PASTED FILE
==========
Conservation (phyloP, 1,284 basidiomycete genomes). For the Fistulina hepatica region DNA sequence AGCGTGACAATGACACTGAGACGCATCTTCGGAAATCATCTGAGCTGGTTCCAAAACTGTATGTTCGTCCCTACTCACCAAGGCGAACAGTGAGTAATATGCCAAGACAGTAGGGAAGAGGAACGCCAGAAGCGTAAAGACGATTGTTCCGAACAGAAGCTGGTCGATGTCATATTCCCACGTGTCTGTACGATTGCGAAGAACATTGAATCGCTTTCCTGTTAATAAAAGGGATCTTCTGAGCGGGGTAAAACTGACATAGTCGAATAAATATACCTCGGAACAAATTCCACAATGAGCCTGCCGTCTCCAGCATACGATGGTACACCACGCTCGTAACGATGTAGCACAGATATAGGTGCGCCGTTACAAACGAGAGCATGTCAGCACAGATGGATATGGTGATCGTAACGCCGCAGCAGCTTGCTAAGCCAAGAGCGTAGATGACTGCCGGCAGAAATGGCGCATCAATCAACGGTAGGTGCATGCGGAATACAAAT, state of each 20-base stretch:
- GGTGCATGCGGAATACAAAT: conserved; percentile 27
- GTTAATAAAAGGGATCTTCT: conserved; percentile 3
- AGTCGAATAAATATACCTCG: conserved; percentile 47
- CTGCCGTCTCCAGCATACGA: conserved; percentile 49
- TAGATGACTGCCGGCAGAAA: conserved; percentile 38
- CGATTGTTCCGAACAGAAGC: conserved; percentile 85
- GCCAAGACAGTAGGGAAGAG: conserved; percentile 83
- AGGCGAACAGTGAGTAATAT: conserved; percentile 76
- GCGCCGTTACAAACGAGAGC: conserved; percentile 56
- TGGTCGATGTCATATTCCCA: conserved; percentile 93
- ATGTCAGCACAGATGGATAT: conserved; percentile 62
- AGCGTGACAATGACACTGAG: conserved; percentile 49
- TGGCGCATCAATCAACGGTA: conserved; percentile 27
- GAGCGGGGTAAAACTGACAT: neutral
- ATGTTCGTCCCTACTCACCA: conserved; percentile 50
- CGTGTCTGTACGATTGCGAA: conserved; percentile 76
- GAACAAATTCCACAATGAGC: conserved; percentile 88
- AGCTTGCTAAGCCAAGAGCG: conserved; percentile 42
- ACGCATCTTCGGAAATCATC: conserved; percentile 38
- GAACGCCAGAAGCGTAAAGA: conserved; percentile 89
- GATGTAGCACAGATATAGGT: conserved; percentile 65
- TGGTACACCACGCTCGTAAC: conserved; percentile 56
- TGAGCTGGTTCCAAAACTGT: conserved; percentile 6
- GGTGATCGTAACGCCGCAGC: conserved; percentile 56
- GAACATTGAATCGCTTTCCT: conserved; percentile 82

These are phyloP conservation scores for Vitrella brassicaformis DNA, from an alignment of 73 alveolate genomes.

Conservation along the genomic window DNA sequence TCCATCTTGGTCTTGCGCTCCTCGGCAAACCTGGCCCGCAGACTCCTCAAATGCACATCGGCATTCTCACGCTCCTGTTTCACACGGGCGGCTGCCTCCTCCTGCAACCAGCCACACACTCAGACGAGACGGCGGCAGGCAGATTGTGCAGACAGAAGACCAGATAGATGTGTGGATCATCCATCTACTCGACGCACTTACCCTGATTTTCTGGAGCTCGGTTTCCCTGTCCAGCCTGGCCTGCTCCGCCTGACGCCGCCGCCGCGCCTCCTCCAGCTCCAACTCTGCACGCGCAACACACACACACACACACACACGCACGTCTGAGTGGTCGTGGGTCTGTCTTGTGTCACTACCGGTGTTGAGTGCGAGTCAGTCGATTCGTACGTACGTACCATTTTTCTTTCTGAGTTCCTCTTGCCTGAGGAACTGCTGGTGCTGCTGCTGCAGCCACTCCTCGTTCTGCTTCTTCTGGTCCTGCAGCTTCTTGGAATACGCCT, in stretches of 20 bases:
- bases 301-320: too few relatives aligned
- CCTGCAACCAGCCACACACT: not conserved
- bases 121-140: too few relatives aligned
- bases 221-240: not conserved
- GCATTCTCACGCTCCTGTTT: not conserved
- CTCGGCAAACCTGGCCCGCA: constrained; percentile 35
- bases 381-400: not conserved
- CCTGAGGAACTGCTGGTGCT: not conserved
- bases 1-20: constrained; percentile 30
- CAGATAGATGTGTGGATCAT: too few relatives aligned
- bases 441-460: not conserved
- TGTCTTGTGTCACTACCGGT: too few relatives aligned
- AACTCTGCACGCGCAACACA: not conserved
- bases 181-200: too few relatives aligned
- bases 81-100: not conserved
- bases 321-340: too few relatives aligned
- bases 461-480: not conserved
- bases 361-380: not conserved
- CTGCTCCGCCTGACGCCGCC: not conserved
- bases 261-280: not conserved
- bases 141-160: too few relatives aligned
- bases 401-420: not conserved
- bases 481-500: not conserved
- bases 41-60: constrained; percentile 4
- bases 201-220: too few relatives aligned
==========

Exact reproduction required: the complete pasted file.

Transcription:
Conservation (phyloP, 1,284 basidiomycete genomes). For the Fistulina hepatica region DNA sequence AGCGTGACAATGACACTGAGACGCATCTTCGGAAATCATCTGAGCTGGTTCCAAAACTGTATGTTCGTCCCTACTCACCAAGGCGAACAGTGAGTAATATGCCAAGACAGTAGGGAAGAGGAACGCCAGAAGCGTAAAGACGATTGTTCCGAACAGAAGCTGGTCGATGTCATATTCCCACGTGTCTGTACGATTGCGAAGAACATTGAATCGCTTTCCTGTTAATAAAAGGGATCTTCTGAGCGGGGTAAAACTGACATAGTCGAATAAATATACCTCGGAACAAATTCCACAATGAGCCTGCCGTCTCCAGCATACGATGGTACACCACGCTCGTAACGATGTAGCACAGATATAGGTGCGCCGTTACAAACGAGAGCATGTCAGCACAGATGGATATGGTGATCGTAACGCCGCAGCAGCTTGCTAAGCCAAGAGCGTAGATGACTGCCGGCAGAAATGGCGCATCAATCAACGGTAGGTGCATGCGGAATACAAAT, state of each 20-base stretch:
- GGTGCATGCGGAATACAAAT: conserved; percentile 27
- GTTAATAAAAGGGATCTTCT: conserved; percentile 3
- AGTCGAATAAATATACCTCG: conserved; percentile 47
- CTGCCGTCTCCAGCATACGA: conserved; percentile 49
- TAGATGACTGCCGGCAGAAA: conserved; percentile 38
- CGATTGTTCCGAACAGAAGC: conserved; percentile 85
- GCCAAGACAGTAGGGAAGAG: conserved; percentile 83
- AGGCGAACAGTGAGTAATAT: conserved; percentile 76
- GCGCCGTTACAAACGAGAGC: conserved; percentile 56
- TGGTCGATGTCATATTCCCA: conserved; percentile 93
- ATGTCAGCACAGATGGATAT: conserved; percentile 62
- AGCGTGACAATGACACTGAG: conserved; percentile 49
- TGGCGCATCAATCAACGGTA: conserved; percentile 27
- GAGCGGGGTAAAACTGACAT: neutral
- ATGTTCGTCCCTACTCACCA: conserved; percentile 50
- CGTGTCTGTACGATTGCGAA: conserved; percentile 76
- GAACAAATTCCACAATGAGC: conserved; percentile 88
- AGCTTGCTAAGCCAAGAGCG: conserved; percentile 42
- ACGCATCTTCGGAAATCATC: conserved; percentile 38
- GAACGCCAGAAGCGTAAAGA: conserved; percentile 89
- GATGTAGCACAGATATAGGT: conserved; percentile 65
- TGGTACACCACGCTCGTAAC: conserved; percentile 56
- TGAGCTGGTTCCAAAACTGT: conserved; percentile 6
- GGTGATCGTAACGCCGCAGC: conserved; percentile 56
- GAACATTGAATCGCTTTCCT: conserved; percentile 82

These are phyloP conservation scores for Vitrella brassicaformis DNA, from an alignment of 73 alveolate genomes.

Conservation along the genomic window DNA sequence TCCATCTTGGTCTTGCGCTCCTCGGCAAACCTGGCCCGCAGACTCCTCAAATGCACATCGGCATTCTCACGCTCCTGTTTCACACGGGCGGCTGCCTCCTCCTGCAACCAGCCACACACTCAGACGAGACGGCGGCAGGCAGATTGTGCAGACAGAAGACCAGATAGATGTGTGGATCATCCATCTACTCGACGCACTTACCCTGATTTTCTGGAGCTCGGTTTCCCTGTCCAGCCTGGCCTGCTCCGCCTGACGCCGCCGCCGCGCCTCCTCCAGCTCCAACTCTGCACGCGCAACACACACACACACACACACACGCACGTCTGAGTGGTCGTGGGTCTGTCTTGTGTCACTACCGGTGTTGAGTGCGAGTCAGTCGATTCGTACGTACGTACCATTTTTCTTTCTGAGTTCCTCTTGCCTGAGGAACTGCTGGTGCTGCTGCTGCAGCCACTCCTCGTTCTGCTTCTTCTGGTCCTGCAGCTTCTTGGAATACGCCT, in stretches of 20 bases:
- bases 301-320: too few relatives aligned
- CCTGCAACCAGCCACACACT: not conserved
- bases 121-140: too few relatives aligned
- bases 221-240: not conserved
- GCATTCTCACGCTCCTGTTT: not conserved
- CTCGGCAAACCTGGCCCGCA: constrained; percentile 35
- bases 381-400: not conserved
- CCTGAGGAACTGCTGGTGCT: not conserved
- bases 1-20: constrained; percentile 30
- CAGATAGATGTGTGGATCAT: too few relatives aligned
- bases 441-460: not conserved
- TGTCTTGTGTCACTACCGGT: too few relatives aligned
- AACTCTGCACGCGCAACACA: not conserved
- bases 181-200: too few relatives aligned
- bases 81-100: not conserved
- bases 321-340: too few relatives aligned
- bases 461-480: not conserved
- bases 361-380: not conserved
- CTGCTCCGCCTGACGCCGCC: not conserved
- bases 261-280: not conserved
- bases 141-160: too few relatives aligned
- bases 401-420: not conserved
- bases 481-500: not conserved
- bases 41-60: constrained; percentile 4
- bases 201-220: too few relatives aligned